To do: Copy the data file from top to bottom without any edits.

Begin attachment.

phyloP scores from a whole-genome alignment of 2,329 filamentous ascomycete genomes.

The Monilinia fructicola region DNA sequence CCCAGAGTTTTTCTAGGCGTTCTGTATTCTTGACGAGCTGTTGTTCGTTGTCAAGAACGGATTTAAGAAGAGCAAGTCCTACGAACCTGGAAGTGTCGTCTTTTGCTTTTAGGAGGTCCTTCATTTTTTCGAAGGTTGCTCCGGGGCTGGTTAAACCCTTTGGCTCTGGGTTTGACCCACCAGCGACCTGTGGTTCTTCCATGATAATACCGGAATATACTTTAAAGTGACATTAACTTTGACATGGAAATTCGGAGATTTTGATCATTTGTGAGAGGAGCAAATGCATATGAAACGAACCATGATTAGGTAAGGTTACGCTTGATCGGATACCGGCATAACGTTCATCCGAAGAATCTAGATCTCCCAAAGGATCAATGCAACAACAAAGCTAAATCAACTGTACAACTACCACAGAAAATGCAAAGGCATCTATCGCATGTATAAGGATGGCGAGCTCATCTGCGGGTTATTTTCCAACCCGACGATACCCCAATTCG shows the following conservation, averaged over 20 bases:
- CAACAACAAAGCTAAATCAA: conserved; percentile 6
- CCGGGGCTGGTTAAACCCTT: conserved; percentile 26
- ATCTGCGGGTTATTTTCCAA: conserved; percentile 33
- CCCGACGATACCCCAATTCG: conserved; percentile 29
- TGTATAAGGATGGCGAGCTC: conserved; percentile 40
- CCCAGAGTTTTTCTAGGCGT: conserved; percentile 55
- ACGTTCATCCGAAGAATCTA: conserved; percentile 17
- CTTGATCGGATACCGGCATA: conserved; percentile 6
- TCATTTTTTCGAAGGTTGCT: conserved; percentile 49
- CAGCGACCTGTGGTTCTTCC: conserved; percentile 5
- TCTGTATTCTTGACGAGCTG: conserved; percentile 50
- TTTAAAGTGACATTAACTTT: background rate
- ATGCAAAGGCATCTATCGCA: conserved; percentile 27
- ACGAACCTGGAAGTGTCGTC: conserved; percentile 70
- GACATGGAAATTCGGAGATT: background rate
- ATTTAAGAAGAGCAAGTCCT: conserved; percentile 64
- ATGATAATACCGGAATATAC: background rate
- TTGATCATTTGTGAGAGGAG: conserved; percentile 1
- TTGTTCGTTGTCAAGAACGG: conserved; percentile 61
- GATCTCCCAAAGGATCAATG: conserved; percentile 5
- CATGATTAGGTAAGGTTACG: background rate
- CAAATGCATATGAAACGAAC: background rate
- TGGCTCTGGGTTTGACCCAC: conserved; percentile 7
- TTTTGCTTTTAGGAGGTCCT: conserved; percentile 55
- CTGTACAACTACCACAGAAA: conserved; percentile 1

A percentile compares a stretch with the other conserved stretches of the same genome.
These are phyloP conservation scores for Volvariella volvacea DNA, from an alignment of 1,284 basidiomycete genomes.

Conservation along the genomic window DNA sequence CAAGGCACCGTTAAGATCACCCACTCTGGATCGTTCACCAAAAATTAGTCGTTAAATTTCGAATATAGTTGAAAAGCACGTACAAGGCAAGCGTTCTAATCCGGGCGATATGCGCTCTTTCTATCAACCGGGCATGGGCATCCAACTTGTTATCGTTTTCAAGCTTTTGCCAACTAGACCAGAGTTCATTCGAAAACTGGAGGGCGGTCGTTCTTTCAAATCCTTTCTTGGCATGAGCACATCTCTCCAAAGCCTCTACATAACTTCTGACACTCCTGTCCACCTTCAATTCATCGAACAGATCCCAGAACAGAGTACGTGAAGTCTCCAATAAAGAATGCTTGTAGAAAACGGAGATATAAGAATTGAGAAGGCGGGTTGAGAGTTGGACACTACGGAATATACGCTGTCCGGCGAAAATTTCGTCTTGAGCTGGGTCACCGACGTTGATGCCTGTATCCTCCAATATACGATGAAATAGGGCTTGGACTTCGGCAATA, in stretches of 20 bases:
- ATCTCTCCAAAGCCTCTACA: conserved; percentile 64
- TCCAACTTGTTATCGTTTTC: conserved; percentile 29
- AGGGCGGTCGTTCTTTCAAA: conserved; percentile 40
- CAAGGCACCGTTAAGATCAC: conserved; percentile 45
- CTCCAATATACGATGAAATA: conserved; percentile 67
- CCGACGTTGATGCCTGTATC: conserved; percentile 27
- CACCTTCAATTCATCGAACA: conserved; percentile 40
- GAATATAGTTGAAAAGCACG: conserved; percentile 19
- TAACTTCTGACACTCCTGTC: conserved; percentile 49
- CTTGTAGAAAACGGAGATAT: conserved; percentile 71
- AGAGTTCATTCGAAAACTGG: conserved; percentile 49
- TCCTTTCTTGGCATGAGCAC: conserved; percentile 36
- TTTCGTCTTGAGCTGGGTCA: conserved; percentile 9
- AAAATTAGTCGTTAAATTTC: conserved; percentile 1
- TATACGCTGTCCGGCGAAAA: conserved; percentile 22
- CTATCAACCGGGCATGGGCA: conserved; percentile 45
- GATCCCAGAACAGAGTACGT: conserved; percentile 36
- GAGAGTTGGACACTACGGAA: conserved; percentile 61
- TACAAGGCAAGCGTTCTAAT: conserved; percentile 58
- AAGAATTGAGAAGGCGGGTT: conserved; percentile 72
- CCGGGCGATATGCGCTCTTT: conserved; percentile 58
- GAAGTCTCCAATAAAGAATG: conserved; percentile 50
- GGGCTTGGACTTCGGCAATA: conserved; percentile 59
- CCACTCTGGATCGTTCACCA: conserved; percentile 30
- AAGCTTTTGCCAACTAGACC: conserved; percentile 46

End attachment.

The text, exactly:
phyloP scores from a whole-genome alignment of 2,329 filamentous ascomycete genomes.

The Monilinia fructicola region DNA sequence CCCAGAGTTTTTCTAGGCGTTCTGTATTCTTGACGAGCTGTTGTTCGTTGTCAAGAACGGATTTAAGAAGAGCAAGTCCTACGAACCTGGAAGTGTCGTCTTTTGCTTTTAGGAGGTCCTTCATTTTTTCGAAGGTTGCTCCGGGGCTGGTTAAACCCTTTGGCTCTGGGTTTGACCCACCAGCGACCTGTGGTTCTTCCATGATAATACCGGAATATACTTTAAAGTGACATTAACTTTGACATGGAAATTCGGAGATTTTGATCATTTGTGAGAGGAGCAAATGCATATGAAACGAACCATGATTAGGTAAGGTTACGCTTGATCGGATACCGGCATAACGTTCATCCGAAGAATCTAGATCTCCCAAAGGATCAATGCAACAACAAAGCTAAATCAACTGTACAACTACCACAGAAAATGCAAAGGCATCTATCGCATGTATAAGGATGGCGAGCTCATCTGCGGGTTATTTTCCAACCCGACGATACCCCAATTCG shows the following conservation, averaged over 20 bases:
- CAACAACAAAGCTAAATCAA: conserved; percentile 6
- CCGGGGCTGGTTAAACCCTT: conserved; percentile 26
- ATCTGCGGGTTATTTTCCAA: conserved; percentile 33
- CCCGACGATACCCCAATTCG: conserved; percentile 29
- TGTATAAGGATGGCGAGCTC: conserved; percentile 40
- CCCAGAGTTTTTCTAGGCGT: conserved; percentile 55
- ACGTTCATCCGAAGAATCTA: conserved; percentile 17
- CTTGATCGGATACCGGCATA: conserved; percentile 6
- TCATTTTTTCGAAGGTTGCT: conserved; percentile 49
- CAGCGACCTGTGGTTCTTCC: conserved; percentile 5
- TCTGTATTCTTGACGAGCTG: conserved; percentile 50
- TTTAAAGTGACATTAACTTT: background rate
- ATGCAAAGGCATCTATCGCA: conserved; percentile 27
- ACGAACCTGGAAGTGTCGTC: conserved; percentile 70
- GACATGGAAATTCGGAGATT: background rate
- ATTTAAGAAGAGCAAGTCCT: conserved; percentile 64
- ATGATAATACCGGAATATAC: background rate
- TTGATCATTTGTGAGAGGAG: conserved; percentile 1
- TTGTTCGTTGTCAAGAACGG: conserved; percentile 61
- GATCTCCCAAAGGATCAATG: conserved; percentile 5
- CATGATTAGGTAAGGTTACG: background rate
- CAAATGCATATGAAACGAAC: background rate
- TGGCTCTGGGTTTGACCCAC: conserved; percentile 7
- TTTTGCTTTTAGGAGGTCCT: conserved; percentile 55
- CTGTACAACTACCACAGAAA: conserved; percentile 1

A percentile compares a stretch with the other conserved stretches of the same genome.
These are phyloP conservation scores for Volvariella volvacea DNA, from an alignment of 1,284 basidiomycete genomes.

Conservation along the genomic window DNA sequence CAAGGCACCGTTAAGATCACCCACTCTGGATCGTTCACCAAAAATTAGTCGTTAAATTTCGAATATAGTTGAAAAGCACGTACAAGGCAAGCGTTCTAATCCGGGCGATATGCGCTCTTTCTATCAACCGGGCATGGGCATCCAACTTGTTATCGTTTTCAAGCTTTTGCCAACTAGACCAGAGTTCATTCGAAAACTGGAGGGCGGTCGTTCTTTCAAATCCTTTCTTGGCATGAGCACATCTCTCCAAAGCCTCTACATAACTTCTGACACTCCTGTCCACCTTCAATTCATCGAACAGATCCCAGAACAGAGTACGTGAAGTCTCCAATAAAGAATGCTTGTAGAAAACGGAGATATAAGAATTGAGAAGGCGGGTTGAGAGTTGGACACTACGGAATATACGCTGTCCGGCGAAAATTTCGTCTTGAGCTGGGTCACCGACGTTGATGCCTGTATCCTCCAATATACGATGAAATAGGGCTTGGACTTCGGCAATA, in stretches of 20 bases:
- ATCTCTCCAAAGCCTCTACA: conserved; percentile 64
- TCCAACTTGTTATCGTTTTC: conserved; percentile 29
- AGGGCGGTCGTTCTTTCAAA: conserved; percentile 40
- CAAGGCACCGTTAAGATCAC: conserved; percentile 45
- CTCCAATATACGATGAAATA: conserved; percentile 67
- CCGACGTTGATGCCTGTATC: conserved; percentile 27
- CACCTTCAATTCATCGAACA: conserved; percentile 40
- GAATATAGTTGAAAAGCACG: conserved; percentile 19
- TAACTTCTGACACTCCTGTC: conserved; percentile 49
- CTTGTAGAAAACGGAGATAT: conserved; percentile 71
- AGAGTTCATTCGAAAACTGG: conserved; percentile 49
- TCCTTTCTTGGCATGAGCAC: conserved; percentile 36
- TTTCGTCTTGAGCTGGGTCA: conserved; percentile 9
- AAAATTAGTCGTTAAATTTC: conserved; percentile 1
- TATACGCTGTCCGGCGAAAA: conserved; percentile 22
- CTATCAACCGGGCATGGGCA: conserved; percentile 45
- GATCCCAGAACAGAGTACGT: conserved; percentile 36
- GAGAGTTGGACACTACGGAA: conserved; percentile 61
- TACAAGGCAAGCGTTCTAAT: conserved; percentile 58
- AAGAATTGAGAAGGCGGGTT: conserved; percentile 72
- CCGGGCGATATGCGCTCTTT: conserved; percentile 58
- GAAGTCTCCAATAAAGAATG: conserved; percentile 50
- GGGCTTGGACTTCGGCAATA: conserved; percentile 59
- CCACTCTGGATCGTTCACCA: conserved; percentile 30
- AAGCTTTTGCCAACTAGACC: conserved; percentile 46